Action Item: Data cabling is just as important as power cabling. You should ensure there are at least two data points and two power points per desk. They should be in a practical place, labelled, and the data cables should all run back to a central location (wherever your comms rack is located). Don’t know what a comms rack is? Then it’s time to call in your IT support provider for some help. 

3. Servers

Relocation is a great time to consider whether your server is still the best option for the future. Many businesses have a server that is at the heart of their business. It runs a critical application or hosts their shared files, and some businesses still have a physical server that hosts their emails.

In some cases you need a server because one or more critical services can’t be moved to the cloud. But many critical services can be moved, and reliance on the physical server is greatly reduced as a result.

By moving what you can to the cloud (think email, shared documents, accounting packages and other day-to-day critical information) you’ll reduce the downtime while your server is setup at the new location. This will reduce the panic of moving your server, and if you encounter any issues, your business won’t be completely crippled.

Cloud services are secure, a lot cheaper than replacing your server, and with a good internet connection (see item 1) a cloud solution is often as fast, if not faster than an on-premises server. Don’t dismiss cloud migration as too hard or too expensive either – it’s often far cheaper and easier than you think.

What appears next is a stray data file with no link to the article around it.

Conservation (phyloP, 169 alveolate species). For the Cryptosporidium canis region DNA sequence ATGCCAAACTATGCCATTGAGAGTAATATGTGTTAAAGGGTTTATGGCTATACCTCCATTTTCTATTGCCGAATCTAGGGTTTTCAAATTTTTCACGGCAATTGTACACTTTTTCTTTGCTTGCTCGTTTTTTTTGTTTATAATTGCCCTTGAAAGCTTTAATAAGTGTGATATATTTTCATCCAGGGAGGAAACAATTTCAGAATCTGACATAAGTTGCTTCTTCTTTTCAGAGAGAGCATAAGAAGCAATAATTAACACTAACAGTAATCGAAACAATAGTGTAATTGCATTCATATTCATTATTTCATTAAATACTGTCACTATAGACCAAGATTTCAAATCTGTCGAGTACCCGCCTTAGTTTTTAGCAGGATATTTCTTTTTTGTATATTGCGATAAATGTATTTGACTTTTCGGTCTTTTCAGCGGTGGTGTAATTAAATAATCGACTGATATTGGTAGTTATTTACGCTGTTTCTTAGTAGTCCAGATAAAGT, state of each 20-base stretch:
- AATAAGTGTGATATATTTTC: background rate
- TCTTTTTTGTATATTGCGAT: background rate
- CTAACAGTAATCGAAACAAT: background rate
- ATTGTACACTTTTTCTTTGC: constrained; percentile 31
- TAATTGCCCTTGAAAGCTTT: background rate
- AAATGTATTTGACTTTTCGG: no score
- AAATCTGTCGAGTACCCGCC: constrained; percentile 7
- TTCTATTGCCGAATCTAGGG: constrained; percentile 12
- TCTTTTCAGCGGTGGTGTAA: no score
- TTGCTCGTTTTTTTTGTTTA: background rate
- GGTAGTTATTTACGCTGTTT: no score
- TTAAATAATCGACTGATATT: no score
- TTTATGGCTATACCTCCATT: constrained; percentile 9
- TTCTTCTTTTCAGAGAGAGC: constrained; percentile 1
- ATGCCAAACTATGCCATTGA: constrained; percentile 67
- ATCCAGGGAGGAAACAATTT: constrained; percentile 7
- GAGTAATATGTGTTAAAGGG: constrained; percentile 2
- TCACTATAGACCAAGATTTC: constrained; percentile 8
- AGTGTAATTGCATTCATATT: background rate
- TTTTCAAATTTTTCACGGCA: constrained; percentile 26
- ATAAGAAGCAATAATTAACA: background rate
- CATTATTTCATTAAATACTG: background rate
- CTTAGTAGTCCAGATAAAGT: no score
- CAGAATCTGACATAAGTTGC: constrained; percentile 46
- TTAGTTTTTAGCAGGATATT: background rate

Action item: Could you possibly get rid of that dusty old server? It’s time to investigate what business critical technology you could move to the cloud to make your business more productive and efficient.

4. Workstations

I know it’s obvious, but in an office environment, desks are where the work happens. If you want the work to happen effectively, then you’ll want to invest some time in thinking about how your workstations will be setup.

Making sure desks are placed along walls will help to minimise visible cable clutter. If for design reasons you’re going to have desks in the middle of the room, you’ll need to ensure that power and data points are easily accessible, either through the subfloor or dropped down from overhead. And monitor arms are an inexpensive workstation addition that could make a huge difference to the comfort and productivity of your team by improving both ergonomics and aesthetics.

5. Printers

Thanks to easier options for data storage, we don’t tend to print as many things as we used to. So now would be a good time to clear up some desk space and downsize your four or five old printers by upgrading to one or two quality printers. You’d be surprised how cost effective this can be in the long term.

And think about where the printers will go. You’ll want to locate them in a central place where they’re nearby to the people who use them most, and check that you’ll be able to get data and power points at that location.

6. Security & Reliability

If you’re going to be keeping your physical server, think about where it’s going to live when it moves into your new space. It needs to be suitably cool in summer and off the floor in case of flooding.

Security is also a consideration you don’t want to overlook. Make sure access to both your server and other critical networking equipment is secure either in a locked rack, or a dedicated, locked server room.

What next?

Moving offices is no small task. Ideally, you want to give yourself a good amount time to get planning before move day. And if all of this makes you feel out of your depth, the sooner you engage a technology partner to help you plan your move, the better.

Call your IT managed service provider today to discuss your needs so the upcoming move goes as smoothly as possible. You’ll have plenty of things to worry about without your I.T. being one of them.